December 3, 2010
-- by Dave Johnson
9.8%! It’s still all about jobs. It's still an emergency. And the DC elite still don’t get it -- or don't care. They give us a "deficit commission" not a jobs commission. They've got it nice while the rest of us have it not-so-nice. Maybe we should move the Congress out of DC so they can see for themselves what is happening to America.
If you visit DC (and don’t go to the “wrong” areas) you see nice buildings, nice stores, nice houses, nice hotels, nice trains, nice cars and lots and lots of nice and very expensive restaurants. You see lots of nice nicely-dressed people walking in a hurry to their nice jobs. Lots of nice jobs. Nice, very expensive houses. Nice cars. Nice life. Nice fantasy.
But if you leave DC you see something very, very different. Congress clearly doesn't see what the rest of us see. If they did, how could they possibly do the things they are doing? There is an absolute emergency going on in the country and Congress refuses to even see it. With 9.8% of us jobless -- that is the official rate, not counting the people who have given up or are "under"employed or took pay cuts or whatever -- Congress is debating tax cuts for the rich and cutting back on programs for the rest of us.
Congress actually did act on jobs last week: with unemployment near 10% they killed unemployment benefits for people out of work more than 26 weeks!
What You See Outside Of DC
This fall I spent some time driving around Michigan, Ohio, Pennsylvania and West Virginia. I was covering some of the events on the Keep It Made In America Tour. I am from Silicon Valley, and it's still pretty nice right here, so the extent and breadth of the decline of our cities and towns was somewhat of a surprise to me. Of course I know what is going on, but when you actually come from somewhere that is still pretty nice and see it firsthand - and everywhere - the abrupt transition makes its point.
Here is what you see in town after town. As you approach the town the first thing you encounter is the vulture circle that surrounds it. This is the circle of Wall Street-owned chains emulating the Wal-Mart model of sucking cash out of the area, and sending it to the wealthy elites who own ... almost everything now. Nice stores near highway exits. National chains, all the same...
Next is the circle of home equity extraction, the newer houses with the big first and second Wall Street mortgages. These houses mostly look OK -- except the foreclosures with the brown lawns and grass growing in the cracks in the driveway. This area has the car dealers and strip malls that used to sell the nice cars or nice goods that feasted on those "take money out of your house" refinancings or second mortgages. Now they have nail and hair salons or are just "for lease."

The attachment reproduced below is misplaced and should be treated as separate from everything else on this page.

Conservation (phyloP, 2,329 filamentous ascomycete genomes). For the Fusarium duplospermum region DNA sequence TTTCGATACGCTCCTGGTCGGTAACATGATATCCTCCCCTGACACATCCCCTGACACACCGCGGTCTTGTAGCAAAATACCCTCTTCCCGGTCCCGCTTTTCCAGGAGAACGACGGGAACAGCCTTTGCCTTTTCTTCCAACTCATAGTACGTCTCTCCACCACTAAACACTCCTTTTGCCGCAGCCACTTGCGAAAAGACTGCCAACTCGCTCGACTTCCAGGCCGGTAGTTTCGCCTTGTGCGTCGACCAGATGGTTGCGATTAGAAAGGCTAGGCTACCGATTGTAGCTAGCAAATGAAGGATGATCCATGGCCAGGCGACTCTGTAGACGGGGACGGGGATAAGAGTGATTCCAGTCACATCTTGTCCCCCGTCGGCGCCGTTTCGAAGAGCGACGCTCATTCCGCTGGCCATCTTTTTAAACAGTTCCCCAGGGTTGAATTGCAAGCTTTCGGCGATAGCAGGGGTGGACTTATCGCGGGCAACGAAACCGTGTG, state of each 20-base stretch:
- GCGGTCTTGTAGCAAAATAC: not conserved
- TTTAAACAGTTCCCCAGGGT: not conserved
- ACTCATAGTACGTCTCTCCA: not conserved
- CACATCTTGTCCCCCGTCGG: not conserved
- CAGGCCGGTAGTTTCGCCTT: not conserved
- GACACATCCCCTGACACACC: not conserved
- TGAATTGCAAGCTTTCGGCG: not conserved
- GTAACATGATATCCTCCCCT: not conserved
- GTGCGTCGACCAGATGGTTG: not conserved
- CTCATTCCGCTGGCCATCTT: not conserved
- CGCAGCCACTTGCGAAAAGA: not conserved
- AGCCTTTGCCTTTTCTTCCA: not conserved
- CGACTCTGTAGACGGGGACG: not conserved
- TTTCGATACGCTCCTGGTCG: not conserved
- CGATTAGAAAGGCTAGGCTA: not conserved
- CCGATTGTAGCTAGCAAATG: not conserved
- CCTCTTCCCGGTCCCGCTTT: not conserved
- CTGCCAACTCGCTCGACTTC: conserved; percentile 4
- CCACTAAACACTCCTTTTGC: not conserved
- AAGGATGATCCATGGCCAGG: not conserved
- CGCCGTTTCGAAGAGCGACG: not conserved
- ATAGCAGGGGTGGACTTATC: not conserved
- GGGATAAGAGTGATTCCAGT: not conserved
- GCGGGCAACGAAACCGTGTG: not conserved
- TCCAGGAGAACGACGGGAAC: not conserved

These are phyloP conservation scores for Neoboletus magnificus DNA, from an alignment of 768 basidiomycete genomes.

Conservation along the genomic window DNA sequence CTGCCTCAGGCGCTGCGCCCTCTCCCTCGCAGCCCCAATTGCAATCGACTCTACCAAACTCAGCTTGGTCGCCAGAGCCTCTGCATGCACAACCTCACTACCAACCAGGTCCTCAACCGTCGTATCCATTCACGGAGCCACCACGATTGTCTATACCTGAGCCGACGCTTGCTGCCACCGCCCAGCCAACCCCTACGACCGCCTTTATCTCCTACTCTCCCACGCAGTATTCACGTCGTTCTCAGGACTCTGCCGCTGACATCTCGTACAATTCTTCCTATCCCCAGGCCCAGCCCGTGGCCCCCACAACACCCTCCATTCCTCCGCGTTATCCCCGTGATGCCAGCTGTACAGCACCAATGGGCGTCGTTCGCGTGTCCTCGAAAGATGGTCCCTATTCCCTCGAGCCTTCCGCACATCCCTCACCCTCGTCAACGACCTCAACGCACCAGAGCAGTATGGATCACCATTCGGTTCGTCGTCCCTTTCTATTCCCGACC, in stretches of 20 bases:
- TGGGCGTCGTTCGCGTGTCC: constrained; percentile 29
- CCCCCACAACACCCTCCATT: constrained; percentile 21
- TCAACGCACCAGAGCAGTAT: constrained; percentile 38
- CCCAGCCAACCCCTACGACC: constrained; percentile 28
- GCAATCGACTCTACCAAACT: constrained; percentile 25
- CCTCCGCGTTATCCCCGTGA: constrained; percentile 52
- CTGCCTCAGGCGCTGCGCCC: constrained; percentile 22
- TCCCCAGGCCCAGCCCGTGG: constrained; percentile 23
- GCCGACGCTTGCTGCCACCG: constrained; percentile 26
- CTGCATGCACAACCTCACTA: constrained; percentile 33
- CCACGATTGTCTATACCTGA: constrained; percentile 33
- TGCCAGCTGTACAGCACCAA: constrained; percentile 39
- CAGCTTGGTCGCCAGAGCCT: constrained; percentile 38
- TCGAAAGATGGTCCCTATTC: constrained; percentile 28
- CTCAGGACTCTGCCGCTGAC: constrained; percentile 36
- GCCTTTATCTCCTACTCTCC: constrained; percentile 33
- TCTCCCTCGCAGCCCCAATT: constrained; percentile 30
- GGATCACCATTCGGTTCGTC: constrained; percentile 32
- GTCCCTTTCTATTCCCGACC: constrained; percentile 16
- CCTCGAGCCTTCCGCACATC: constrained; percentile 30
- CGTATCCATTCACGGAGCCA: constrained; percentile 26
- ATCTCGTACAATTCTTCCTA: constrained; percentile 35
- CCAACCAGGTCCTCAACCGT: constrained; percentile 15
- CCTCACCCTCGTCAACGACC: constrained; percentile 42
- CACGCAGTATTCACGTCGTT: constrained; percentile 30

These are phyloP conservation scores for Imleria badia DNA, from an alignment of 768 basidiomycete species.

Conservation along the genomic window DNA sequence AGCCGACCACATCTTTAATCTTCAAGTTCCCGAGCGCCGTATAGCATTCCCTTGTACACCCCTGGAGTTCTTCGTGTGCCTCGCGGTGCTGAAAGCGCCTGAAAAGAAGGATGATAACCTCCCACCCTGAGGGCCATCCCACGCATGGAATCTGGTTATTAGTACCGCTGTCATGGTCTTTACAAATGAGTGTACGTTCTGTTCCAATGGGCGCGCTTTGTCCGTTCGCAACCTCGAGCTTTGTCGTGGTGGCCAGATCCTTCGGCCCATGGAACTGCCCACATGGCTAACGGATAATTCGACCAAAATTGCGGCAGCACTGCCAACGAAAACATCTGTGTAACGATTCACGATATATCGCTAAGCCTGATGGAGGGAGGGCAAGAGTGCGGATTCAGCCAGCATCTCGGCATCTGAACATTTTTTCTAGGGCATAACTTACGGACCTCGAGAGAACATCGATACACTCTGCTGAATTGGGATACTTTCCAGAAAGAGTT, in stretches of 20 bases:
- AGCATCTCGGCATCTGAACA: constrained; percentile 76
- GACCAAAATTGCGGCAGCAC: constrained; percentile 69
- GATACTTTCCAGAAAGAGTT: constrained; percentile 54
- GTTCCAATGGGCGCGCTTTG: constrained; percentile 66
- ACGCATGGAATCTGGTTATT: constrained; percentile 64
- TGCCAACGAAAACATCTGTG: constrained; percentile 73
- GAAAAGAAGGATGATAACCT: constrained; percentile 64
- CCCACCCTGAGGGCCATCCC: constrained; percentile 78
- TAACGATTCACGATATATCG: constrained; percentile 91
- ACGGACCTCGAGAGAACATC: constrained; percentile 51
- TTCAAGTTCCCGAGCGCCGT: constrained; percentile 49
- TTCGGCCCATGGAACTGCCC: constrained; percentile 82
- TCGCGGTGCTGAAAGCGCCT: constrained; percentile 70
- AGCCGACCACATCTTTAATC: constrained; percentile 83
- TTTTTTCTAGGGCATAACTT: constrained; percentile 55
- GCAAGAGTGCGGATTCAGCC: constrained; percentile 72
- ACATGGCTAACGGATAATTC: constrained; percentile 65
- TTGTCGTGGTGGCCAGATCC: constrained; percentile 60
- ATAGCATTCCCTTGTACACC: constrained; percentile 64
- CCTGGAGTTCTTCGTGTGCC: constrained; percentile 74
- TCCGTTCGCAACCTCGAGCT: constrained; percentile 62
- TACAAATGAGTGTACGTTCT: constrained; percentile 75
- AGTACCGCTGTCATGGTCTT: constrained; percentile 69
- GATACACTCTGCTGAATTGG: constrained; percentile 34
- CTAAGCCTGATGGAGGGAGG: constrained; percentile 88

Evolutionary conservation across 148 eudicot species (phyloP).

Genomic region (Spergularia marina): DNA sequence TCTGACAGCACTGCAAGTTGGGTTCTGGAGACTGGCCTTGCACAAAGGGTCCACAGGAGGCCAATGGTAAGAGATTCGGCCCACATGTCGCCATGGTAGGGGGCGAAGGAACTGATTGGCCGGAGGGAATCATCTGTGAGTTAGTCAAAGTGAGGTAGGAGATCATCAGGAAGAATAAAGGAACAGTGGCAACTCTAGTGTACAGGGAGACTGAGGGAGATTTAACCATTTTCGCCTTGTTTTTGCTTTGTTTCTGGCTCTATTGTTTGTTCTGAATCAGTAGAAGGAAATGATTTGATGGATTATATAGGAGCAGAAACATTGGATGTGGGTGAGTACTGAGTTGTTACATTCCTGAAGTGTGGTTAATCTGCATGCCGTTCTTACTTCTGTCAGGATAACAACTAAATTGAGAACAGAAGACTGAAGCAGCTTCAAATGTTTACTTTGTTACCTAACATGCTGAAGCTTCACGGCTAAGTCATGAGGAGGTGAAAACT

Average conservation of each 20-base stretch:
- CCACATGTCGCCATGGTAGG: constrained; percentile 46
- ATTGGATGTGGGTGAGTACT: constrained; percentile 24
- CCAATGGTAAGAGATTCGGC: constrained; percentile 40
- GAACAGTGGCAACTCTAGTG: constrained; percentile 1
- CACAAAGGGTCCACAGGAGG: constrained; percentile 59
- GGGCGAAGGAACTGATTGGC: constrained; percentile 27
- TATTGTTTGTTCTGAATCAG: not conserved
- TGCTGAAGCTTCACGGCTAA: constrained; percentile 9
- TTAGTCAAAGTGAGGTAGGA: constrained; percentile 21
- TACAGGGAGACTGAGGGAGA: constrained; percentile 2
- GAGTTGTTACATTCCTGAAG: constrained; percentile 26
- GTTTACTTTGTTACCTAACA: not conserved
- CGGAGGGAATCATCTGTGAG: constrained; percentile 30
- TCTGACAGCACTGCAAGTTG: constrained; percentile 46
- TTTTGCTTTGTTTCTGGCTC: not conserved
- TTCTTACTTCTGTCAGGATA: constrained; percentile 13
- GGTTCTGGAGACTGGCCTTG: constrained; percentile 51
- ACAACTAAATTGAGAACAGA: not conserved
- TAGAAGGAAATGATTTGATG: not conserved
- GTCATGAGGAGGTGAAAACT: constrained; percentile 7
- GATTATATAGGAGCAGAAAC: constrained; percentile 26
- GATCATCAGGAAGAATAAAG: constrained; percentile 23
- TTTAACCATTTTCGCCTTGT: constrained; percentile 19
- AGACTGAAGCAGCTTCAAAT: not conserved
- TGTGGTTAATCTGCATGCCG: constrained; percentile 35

Then you get to the areas of older houses, more of them boarded up than you want to see, boarded up stores on a few of the corners of the larger streets. Lots of the still-occupied houses have bars on the windows.
Then you get to the old, crumbling downtown where there are many empty storefronts, some boarded, a few government buildings here and there.
And somewhere is "the old plant." One or more closed-up, fenced-off, rusting old factories or mills with broken windows, maybe part of it falling down, where the people used to work, the jobs moved to Mexico or China.
Much of the country is like this now. So many of the older small towns, crumbling, the money sucked out by the Wall Street elite. The factories sold off, closed. The people can't make a living, the towns can't make a living, the country can't make a living, the Wall Street elite making a killing.
As I said, I am from Silicon Valley, and it's still pretty nice here, but you can see it starting here, too. One of every four or five office or light-industrial buildings has an "Available" sign. The region has the same number of manufacturing jobs as it had when the "tech revolution" began - the rest moved to China. Even exclusive Palo Alto has empty storefronts on the main drag. It is even happening here. It will get worse.
But it is not happening yet in the parts of New York and DC where the well-to-do elite spend their time. So they don't see or feel or care what is happening to the country. And these plutocrats control all of the levers of power, making it impossible for the rest of us to participate in the system to fix the situation. Which means that people are starting to talk about moving outside of the system. Tea Party, for example. Militias, for example. Nonvoting, for example.
Deficit Commission Instead of Jobs Commission?
The priorities of the plutocratic DC elite do not reflect America's problems. DC gives us a deficit commission instead of a jobs commission. Their deficit commission proposes to cut the lifeline of retirement. There is nothing about investing in our crumbling infrastructure or education or the new green industries that move us away from the oil/coal economy that is draining us and threatening our climate and coastlines. There is nothing about an economic/industrial policy to restore our competitiveness in the world economy.
Perhaps moving the Congress would help, so they can see the gap that has formed between the DC elite and the rest of us. I suggest Lorain, Ohio. Then after a month, Wheeling, West Virginia. Month after that, Canton, Ohio. Next, Erie, Pennsylvania. Then move it permanently to Flint, Michigan.
And, of course, the chart that no one in DC is able to understand:
Posted by Dave Johnson at December 3, 2010 5:08 PM
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